Dale C. Allison Jr.’s Encountering Mystery is a stimulating, thoughtful examination of the power and relevance of personal spiritual experiences that are often dismissed in the secular world.
The work cites hundreds of accounts in which everyday people encountered the transcendent, including visions, prayers, angelic visits, miraculous events, and near-death experiences. Often, these narratives are uplifting and inspiring, “extraordinary experiences that [altered] lives.” While some may be illusory, the incidents are so frequent and consistent across cultures and spiritual views that they suggest that grace is “built into the structure of things” and that there is a powerful mystery “behind, beneath, and beyond the mundane face of the world.”
Drawn from firsthand accounts and dozens of sources, these stories are recounted with convincing detail, as when a flatlined patient had the sensation of rising above his body, and later described events in the operating room with uncanny precision; and with cases wherein multiple witnesses saw the same luminous presence. The book argues that, instead of being ignored, these experiences should be acknowledged and valued.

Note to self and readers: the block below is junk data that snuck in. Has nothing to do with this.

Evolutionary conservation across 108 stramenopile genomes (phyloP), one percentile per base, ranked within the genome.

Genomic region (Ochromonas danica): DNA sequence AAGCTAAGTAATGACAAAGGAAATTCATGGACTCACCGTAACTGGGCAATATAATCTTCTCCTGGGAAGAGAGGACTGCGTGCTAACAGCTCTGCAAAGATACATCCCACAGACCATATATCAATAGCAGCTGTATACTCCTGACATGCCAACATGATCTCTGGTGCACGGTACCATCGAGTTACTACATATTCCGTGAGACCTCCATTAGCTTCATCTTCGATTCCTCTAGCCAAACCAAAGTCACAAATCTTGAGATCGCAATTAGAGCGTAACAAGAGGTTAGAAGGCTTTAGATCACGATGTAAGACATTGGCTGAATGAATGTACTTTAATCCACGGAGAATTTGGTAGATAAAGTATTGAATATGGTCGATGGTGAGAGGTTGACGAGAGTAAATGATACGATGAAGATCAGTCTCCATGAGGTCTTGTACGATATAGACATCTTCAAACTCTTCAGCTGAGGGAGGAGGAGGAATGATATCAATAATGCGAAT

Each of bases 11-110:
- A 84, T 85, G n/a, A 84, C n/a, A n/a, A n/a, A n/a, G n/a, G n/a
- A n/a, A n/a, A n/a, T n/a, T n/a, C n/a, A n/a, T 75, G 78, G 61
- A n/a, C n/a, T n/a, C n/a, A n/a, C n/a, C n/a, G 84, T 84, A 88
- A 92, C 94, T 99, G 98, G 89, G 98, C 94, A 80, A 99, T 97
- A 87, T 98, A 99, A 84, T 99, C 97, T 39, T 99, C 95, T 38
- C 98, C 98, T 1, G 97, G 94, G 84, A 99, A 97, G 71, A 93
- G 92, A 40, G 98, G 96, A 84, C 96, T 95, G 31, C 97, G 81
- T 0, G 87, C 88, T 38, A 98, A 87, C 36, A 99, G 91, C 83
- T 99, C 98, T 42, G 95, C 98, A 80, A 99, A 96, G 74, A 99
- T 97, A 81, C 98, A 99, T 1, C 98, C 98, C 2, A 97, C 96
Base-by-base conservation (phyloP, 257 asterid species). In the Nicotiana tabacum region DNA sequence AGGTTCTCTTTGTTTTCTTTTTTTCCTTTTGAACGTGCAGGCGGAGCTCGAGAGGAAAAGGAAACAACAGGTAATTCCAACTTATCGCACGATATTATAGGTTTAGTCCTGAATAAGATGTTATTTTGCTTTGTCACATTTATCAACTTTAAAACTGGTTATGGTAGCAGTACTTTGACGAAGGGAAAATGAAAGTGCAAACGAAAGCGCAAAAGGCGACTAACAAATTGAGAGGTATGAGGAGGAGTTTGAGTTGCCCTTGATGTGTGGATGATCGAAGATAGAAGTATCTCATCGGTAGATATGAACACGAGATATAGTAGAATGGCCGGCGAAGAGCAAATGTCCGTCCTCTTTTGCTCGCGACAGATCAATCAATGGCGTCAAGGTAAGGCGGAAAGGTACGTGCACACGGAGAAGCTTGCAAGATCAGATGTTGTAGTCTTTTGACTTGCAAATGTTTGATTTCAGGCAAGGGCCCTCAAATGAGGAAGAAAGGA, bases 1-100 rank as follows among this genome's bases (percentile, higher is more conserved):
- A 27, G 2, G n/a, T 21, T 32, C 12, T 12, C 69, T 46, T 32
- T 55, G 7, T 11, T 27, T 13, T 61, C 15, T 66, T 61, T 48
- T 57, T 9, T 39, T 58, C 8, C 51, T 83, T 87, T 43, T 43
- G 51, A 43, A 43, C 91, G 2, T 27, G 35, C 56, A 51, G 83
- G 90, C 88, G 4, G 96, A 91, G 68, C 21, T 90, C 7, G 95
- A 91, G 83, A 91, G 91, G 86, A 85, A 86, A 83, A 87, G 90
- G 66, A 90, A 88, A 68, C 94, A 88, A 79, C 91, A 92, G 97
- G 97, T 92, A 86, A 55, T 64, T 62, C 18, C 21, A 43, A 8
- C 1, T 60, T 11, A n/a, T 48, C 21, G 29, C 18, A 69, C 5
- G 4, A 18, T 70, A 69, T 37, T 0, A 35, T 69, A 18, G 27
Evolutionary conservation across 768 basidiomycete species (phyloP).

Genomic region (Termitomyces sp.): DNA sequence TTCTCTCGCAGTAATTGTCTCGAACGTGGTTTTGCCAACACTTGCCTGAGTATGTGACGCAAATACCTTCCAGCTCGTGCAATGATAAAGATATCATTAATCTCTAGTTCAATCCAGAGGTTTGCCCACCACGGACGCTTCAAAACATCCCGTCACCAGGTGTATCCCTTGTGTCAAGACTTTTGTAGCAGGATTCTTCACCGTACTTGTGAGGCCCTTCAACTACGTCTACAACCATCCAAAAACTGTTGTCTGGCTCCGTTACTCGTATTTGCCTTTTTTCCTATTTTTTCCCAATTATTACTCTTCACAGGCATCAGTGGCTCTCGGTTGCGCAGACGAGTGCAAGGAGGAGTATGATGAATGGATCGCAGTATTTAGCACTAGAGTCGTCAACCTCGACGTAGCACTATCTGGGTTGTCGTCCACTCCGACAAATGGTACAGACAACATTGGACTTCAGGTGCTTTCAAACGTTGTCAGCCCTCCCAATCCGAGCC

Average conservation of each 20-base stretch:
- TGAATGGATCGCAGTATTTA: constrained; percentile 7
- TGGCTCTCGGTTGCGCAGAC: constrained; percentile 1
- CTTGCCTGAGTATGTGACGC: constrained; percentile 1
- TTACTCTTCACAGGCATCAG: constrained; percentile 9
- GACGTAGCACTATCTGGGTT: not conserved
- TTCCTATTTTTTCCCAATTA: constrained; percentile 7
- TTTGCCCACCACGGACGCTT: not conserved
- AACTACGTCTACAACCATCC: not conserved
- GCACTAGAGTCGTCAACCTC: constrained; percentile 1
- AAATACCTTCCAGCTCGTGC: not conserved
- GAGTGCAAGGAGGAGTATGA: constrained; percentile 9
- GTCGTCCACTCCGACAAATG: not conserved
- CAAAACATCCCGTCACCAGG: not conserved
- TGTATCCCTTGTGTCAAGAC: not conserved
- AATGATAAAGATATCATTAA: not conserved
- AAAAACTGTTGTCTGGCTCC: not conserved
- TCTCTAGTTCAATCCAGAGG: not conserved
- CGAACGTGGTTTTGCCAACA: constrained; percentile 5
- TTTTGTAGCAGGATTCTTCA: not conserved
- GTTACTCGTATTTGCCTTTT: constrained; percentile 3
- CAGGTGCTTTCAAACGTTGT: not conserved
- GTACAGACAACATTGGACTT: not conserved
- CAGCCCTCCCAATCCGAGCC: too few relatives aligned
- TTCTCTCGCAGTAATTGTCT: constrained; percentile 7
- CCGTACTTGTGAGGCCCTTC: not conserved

In addition to challenging secular materialists who believe there’s nothing beyond physical reality, the book targets mainstream theologians and pastors who fear that elevating individual experiences undermines traditional church doctrines and biblical authority. Allison suggests that clergy who are apathetic about the “visions, voices, dreams, and mystical experiences” of people today miss an essential opportunity to engage in a meaningful spiritual discussions. The book contends, with conviction and strength, that “[w]e should not shrink experience to fit our understanding, but enlarge our understanding to take in experience.”
Scholarly and accessible, Encountering Mystery dares to address spiritual phenomena that many experience, but that few are willing to discuss. It opens for consideration the many ways that the divine intervenes in the lives of ordinary people.
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